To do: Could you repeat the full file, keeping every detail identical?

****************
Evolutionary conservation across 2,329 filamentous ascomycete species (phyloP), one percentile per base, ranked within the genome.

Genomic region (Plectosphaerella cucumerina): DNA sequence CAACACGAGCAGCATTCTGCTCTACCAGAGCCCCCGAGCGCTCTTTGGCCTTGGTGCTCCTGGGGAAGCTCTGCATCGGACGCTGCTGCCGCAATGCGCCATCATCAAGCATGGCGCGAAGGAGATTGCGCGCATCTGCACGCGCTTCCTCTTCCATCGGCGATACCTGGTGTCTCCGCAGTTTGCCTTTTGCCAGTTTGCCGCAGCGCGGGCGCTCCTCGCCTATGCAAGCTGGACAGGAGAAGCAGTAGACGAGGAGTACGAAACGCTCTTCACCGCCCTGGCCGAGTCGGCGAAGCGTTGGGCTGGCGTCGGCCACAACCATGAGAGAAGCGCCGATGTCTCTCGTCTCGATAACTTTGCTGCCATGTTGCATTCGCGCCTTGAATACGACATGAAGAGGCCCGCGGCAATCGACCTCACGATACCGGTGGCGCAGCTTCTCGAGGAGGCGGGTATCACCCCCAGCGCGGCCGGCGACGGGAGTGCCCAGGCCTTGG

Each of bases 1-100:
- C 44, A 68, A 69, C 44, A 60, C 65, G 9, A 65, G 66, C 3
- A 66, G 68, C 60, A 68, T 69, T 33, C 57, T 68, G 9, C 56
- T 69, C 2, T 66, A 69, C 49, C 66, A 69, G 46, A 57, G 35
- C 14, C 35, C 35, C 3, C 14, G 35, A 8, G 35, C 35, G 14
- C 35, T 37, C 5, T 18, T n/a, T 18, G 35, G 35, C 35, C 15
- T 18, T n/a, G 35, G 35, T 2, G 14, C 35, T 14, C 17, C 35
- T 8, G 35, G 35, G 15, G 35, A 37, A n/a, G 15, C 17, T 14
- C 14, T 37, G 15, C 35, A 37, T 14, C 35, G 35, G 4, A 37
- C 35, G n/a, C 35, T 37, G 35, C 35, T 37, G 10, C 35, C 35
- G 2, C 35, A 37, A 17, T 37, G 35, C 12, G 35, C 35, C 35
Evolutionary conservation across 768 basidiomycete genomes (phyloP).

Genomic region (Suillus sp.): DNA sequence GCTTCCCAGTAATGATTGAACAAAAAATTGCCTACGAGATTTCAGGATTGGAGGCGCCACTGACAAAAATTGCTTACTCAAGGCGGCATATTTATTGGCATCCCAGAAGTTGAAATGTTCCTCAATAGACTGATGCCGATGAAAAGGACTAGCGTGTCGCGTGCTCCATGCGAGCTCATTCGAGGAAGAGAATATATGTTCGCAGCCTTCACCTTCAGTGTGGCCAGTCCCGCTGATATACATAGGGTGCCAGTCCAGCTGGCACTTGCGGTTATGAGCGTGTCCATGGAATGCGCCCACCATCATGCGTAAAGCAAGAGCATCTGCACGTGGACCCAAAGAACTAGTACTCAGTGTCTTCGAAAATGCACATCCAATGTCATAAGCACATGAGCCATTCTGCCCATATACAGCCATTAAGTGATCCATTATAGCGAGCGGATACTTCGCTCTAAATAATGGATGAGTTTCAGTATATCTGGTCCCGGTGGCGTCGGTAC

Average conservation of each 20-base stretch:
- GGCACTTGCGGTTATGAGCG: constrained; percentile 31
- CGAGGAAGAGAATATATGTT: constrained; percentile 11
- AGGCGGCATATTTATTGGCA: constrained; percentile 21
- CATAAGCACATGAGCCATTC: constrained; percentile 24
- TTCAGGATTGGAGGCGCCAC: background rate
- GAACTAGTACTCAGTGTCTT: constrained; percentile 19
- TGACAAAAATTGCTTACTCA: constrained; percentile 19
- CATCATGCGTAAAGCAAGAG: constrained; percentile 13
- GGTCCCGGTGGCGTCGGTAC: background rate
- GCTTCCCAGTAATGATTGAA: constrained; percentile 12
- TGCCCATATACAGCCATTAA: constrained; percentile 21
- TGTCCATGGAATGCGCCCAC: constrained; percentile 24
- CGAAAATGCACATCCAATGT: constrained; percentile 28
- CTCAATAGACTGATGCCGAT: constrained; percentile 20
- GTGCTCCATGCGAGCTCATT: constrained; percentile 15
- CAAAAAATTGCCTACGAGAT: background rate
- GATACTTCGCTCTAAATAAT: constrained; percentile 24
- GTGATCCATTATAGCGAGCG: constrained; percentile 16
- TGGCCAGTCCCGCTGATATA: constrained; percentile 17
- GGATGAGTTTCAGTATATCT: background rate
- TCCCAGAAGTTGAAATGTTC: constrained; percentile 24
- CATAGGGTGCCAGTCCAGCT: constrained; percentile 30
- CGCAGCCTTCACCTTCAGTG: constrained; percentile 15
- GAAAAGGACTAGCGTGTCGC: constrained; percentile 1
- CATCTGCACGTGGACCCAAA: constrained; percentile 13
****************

Evolutionary conservation across 2,329 filamentous ascomycete species (phyloP), one percentile per base, ranked within the genome.

Genomic region (Plectosphaerella cucumerina): DNA sequence CAACACGAGCAGCATTCTGCTCTACCAGAGCCCCCGAGCGCTCTTTGGCCTTGGTGCTCCTGGGGAAGCTCTGCATCGGACGCTGCTGCCGCAATGCGCCATCATCAAGCATGGCGCGAAGGAGATTGCGCGCATCTGCACGCGCTTCCTCTTCCATCGGCGATACCTGGTGTCTCCGCAGTTTGCCTTTTGCCAGTTTGCCGCAGCGCGGGCGCTCCTCGCCTATGCAAGCTGGACAGGAGAAGCAGTAGACGAGGAGTACGAAACGCTCTTCACCGCCCTGGCCGAGTCGGCGAAGCGTTGGGCTGGCGTCGGCCACAACCATGAGAGAAGCGCCGATGTCTCTCGTCTCGATAACTTTGCTGCCATGTTGCATTCGCGCCTTGAATACGACATGAAGAGGCCCGCGGCAATCGACCTCACGATACCGGTGGCGCAGCTTCTCGAGGAGGCGGGTATCACCCCCAGCGCGGCCGGCGACGGGAGTGCCCAGGCCTTGG

Each of bases 1-100:
- C 44, A 68, A 69, C 44, A 60, C 65, G 9, A 65, G 66, C 3
- A 66, G 68, C 60, A 68, T 69, T 33, C 57, T 68, G 9, C 56
- T 69, C 2, T 66, A 69, C 49, C 66, A 69, G 46, A 57, G 35
- C 14, C 35, C 35, C 3, C 14, G 35, A 8, G 35, C 35, G 14
- C 35, T 37, C 5, T 18, T n/a, T 18, G 35, G 35, C 35, C 15
- T 18, T n/a, G 35, G 35, T 2, G 14, C 35, T 14, C 17, C 35
- T 8, G 35, G 35, G 15, G 35, A 37, A n/a, G 15, C 17, T 14
- C 14, T 37, G 15, C 35, A 37, T 14, C 35, G 35, G 4, A 37
- C 35, G n/a, C 35, T 37, G 35, C 35, T 37, G 10, C 35, C 35
- G 2, C 35, A 37, A 17, T 37, G 35, C 12, G 35, C 35, C 35
Evolutionary conservation across 768 basidiomycete genomes (phyloP).

Genomic region (Suillus sp.): DNA sequence GCTTCCCAGTAATGATTGAACAAAAAATTGCCTACGAGATTTCAGGATTGGAGGCGCCACTGACAAAAATTGCTTACTCAAGGCGGCATATTTATTGGCATCCCAGAAGTTGAAATGTTCCTCAATAGACTGATGCCGATGAAAAGGACTAGCGTGTCGCGTGCTCCATGCGAGCTCATTCGAGGAAGAGAATATATGTTCGCAGCCTTCACCTTCAGTGTGGCCAGTCCCGCTGATATACATAGGGTGCCAGTCCAGCTGGCACTTGCGGTTATGAGCGTGTCCATGGAATGCGCCCACCATCATGCGTAAAGCAAGAGCATCTGCACGTGGACCCAAAGAACTAGTACTCAGTGTCTTCGAAAATGCACATCCAATGTCATAAGCACATGAGCCATTCTGCCCATATACAGCCATTAAGTGATCCATTATAGCGAGCGGATACTTCGCTCTAAATAATGGATGAGTTTCAGTATATCTGGTCCCGGTGGCGTCGGTAC

Average conservation of each 20-base stretch:
- GGCACTTGCGGTTATGAGCG: constrained; percentile 31
- CGAGGAAGAGAATATATGTT: constrained; percentile 11
- AGGCGGCATATTTATTGGCA: constrained; percentile 21
- CATAAGCACATGAGCCATTC: constrained; percentile 24
- TTCAGGATTGGAGGCGCCAC: background rate
- GAACTAGTACTCAGTGTCTT: constrained; percentile 19
- TGACAAAAATTGCTTACTCA: constrained; percentile 19
- CATCATGCGTAAAGCAAGAG: constrained; percentile 13
- GGTCCCGGTGGCGTCGGTAC: background rate
- GCTTCCCAGTAATGATTGAA: constrained; percentile 12
- TGCCCATATACAGCCATTAA: constrained; percentile 21
- TGTCCATGGAATGCGCCCAC: constrained; percentile 24
- CGAAAATGCACATCCAATGT: constrained; percentile 28
- CTCAATAGACTGATGCCGAT: constrained; percentile 20
- GTGCTCCATGCGAGCTCATT: constrained; percentile 15
- CAAAAAATTGCCTACGAGAT: background rate
- GATACTTCGCTCTAAATAAT: constrained; percentile 24
- GTGATCCATTATAGCGAGCG: constrained; percentile 16
- TGGCCAGTCCCGCTGATATA: constrained; percentile 17
- GGATGAGTTTCAGTATATCT: background rate
- TCCCAGAAGTTGAAATGTTC: constrained; percentile 24
- CATAGGGTGCCAGTCCAGCT: constrained; percentile 30
- CGCAGCCTTCACCTTCAGTG: constrained; percentile 15
- GAAAAGGACTAGCGTGTCGC: constrained; percentile 1
- CATCTGCACGTGGACCCAAA: constrained; percentile 13